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5th May 2016, 11:58:59 UTC

Amnesty International tentatively welcomes inclusion of Citizens’ Assembly on Eighth Amendment in Programme for Partnership

Amnesty International Ireland today welcomed reports that the draft “Programme for Partnership” document agreed between Fine Gael and Independents, if forming a minority government, includes a commitment to establishing a Citizens’ Assembly on the Eighth Amendment to the Constitution.

Colm O’Gorman, Executive Director of Amnesty International Ireland said: “If this commitment appears in the final document, we welcome it as a significant step forward. It is beyond question that the Eighth Amendment simply has to be repealed. Until this happens, women and girls in Ireland will continue to have their rights violated. Ireland’s Constitution is no excuse for the human rights violations inflicted on women and girls here every day. Ireland has been repeatedly told this by the UN human rights treaty bodies elected by states, including Ireland, to monitor the implementation of international human rights law.

“If it has been decided that the issue requires further deliberation by a Citizens’ Assembly, this is progress but only if it is not simply a means to further delay realising women’s human rights. The assembly’s terms of reference must be published at the earliest opportunity. The process must be open and transparent. It must involve consultations with experts, including from civil society and academia – from here in Ireland and internationally. It must have a clear time frame, and a government commitment to follow-through. Very importantly, Ireland’s obligations to women and girls under international human rights law must be one of the assembly’s key benchmarks.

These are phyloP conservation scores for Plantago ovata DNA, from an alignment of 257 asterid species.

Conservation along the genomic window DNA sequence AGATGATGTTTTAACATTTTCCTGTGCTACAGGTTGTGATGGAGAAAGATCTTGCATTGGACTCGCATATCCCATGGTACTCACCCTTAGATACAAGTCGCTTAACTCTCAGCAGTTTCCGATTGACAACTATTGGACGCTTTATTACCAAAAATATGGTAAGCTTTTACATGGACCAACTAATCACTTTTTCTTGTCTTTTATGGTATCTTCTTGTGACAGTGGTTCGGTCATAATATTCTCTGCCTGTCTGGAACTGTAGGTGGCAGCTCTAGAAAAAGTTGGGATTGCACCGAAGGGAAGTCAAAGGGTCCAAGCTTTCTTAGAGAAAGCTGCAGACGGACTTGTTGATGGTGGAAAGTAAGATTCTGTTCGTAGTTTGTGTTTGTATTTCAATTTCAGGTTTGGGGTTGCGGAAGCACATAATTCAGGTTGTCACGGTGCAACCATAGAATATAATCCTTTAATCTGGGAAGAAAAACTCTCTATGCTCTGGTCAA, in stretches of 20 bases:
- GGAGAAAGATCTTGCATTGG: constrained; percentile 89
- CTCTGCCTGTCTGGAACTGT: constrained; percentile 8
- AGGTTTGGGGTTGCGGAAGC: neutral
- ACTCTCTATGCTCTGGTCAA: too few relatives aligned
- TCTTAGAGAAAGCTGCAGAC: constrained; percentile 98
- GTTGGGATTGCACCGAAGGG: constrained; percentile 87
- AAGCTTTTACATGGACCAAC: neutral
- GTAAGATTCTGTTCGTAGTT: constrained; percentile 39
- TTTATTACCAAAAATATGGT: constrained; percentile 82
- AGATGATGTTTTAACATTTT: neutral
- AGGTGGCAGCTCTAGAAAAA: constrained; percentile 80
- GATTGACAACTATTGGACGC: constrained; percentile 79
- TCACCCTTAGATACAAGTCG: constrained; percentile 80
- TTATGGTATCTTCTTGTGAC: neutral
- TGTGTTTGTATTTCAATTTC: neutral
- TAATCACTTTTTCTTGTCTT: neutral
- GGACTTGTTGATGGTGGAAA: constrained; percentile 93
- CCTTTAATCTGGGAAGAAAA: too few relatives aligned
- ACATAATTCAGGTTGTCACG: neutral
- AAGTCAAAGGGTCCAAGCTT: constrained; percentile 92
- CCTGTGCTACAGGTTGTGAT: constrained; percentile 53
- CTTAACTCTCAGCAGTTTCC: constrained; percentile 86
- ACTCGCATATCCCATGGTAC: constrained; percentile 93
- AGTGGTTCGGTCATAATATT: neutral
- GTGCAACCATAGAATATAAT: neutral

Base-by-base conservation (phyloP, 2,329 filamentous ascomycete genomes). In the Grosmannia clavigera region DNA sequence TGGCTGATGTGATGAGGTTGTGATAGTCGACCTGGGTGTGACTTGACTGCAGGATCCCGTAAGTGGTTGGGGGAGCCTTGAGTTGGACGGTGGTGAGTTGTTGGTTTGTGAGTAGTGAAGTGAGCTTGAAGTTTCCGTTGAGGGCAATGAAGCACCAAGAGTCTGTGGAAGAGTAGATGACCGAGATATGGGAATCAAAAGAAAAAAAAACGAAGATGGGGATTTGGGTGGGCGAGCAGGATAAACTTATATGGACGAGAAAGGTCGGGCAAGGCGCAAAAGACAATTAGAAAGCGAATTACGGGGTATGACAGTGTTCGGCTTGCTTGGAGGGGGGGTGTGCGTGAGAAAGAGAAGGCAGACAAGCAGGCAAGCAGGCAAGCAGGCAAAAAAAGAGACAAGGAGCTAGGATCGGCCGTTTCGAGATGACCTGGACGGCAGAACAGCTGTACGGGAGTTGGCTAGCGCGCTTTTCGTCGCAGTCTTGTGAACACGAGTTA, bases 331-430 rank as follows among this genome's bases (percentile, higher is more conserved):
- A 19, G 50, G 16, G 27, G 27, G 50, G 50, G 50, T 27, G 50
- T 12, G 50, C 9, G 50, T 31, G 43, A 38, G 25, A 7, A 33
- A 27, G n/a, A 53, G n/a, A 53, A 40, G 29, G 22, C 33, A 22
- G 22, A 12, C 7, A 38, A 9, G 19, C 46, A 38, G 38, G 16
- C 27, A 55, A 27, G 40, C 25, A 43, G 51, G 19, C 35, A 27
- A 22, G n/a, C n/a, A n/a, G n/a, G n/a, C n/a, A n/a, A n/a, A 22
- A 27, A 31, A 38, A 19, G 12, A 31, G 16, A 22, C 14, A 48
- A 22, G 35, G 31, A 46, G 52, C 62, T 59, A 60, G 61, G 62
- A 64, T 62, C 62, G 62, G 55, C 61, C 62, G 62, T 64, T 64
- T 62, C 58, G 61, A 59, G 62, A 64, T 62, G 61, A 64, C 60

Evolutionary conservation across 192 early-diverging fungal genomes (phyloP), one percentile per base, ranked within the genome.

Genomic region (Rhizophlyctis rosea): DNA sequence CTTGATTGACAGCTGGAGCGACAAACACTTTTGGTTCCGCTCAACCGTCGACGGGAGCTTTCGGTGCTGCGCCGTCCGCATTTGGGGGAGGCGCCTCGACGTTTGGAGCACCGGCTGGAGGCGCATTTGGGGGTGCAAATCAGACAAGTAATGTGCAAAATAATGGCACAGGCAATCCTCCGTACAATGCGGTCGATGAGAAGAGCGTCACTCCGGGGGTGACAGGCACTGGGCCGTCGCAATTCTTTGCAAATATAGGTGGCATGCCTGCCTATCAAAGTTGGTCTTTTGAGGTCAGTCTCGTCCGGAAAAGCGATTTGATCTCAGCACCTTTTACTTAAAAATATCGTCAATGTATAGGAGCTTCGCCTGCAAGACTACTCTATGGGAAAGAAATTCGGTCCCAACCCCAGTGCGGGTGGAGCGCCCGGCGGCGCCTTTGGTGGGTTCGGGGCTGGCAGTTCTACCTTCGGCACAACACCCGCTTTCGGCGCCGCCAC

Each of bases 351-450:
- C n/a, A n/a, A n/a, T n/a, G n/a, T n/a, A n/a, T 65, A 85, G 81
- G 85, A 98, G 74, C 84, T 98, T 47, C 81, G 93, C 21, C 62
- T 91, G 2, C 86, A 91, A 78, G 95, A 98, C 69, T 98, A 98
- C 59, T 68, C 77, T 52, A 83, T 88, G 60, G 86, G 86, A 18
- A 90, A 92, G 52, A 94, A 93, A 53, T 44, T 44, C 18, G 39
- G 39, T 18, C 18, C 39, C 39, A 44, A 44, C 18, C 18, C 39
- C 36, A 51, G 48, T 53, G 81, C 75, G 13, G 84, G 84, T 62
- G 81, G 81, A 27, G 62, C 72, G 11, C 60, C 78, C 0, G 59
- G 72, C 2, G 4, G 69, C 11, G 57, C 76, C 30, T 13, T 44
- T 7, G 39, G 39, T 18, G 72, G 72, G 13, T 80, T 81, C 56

“The government must take note of the immense disappointment at how few recommendations from the Constitutional Convention process established by the last government were ever acted upon. For instance, having taken 22 months to consider that Convention’s report recommending constitutional status for economic, social and cultural rights, there was no clear acceptance of its recommendations and very little of substance in that government’s statement to the Dáil on 14 January 2016.

“It is important to note that abortion is no longer a divisive issue, and that the vast majority of people in Ireland want real change to our laws on abortion.  We commissioned independent Red C polling which shows that the vast majority of people in Ireland, across all regions, demographics and social groups, consider Ireland’s abortion law to be cruel, inhumane, hypocritical and discriminatory. 87% want access to abortion expanded. A mere 7% are happy with the status quo. And even of the 5% of people who personally oppose abortion in all circumstances, half said they would still vote to repeal the Eighth Amendment. Most significantly, an overwhelming majority, 80%, would vote to repeal the Eighth Amendment. So clearly, in the minds of the Irish public, the issue for the assembly isn’t whether or not to repeal the Eighth, but how.

“It was interesting to see the details reported of the Fine Gael – Fianna Fáil ‘Agreement on Water Services’ regarding the process and timeframe proposed for the proposed Expert Commission and Special Oireachtas Committee on the Funding of Domestic Water Services. We very much hope this issue is taken as seriously. Since the election, at least 800 women and girls will have travelled to the UK to access a health service that should be available to them at home, as is their human right.”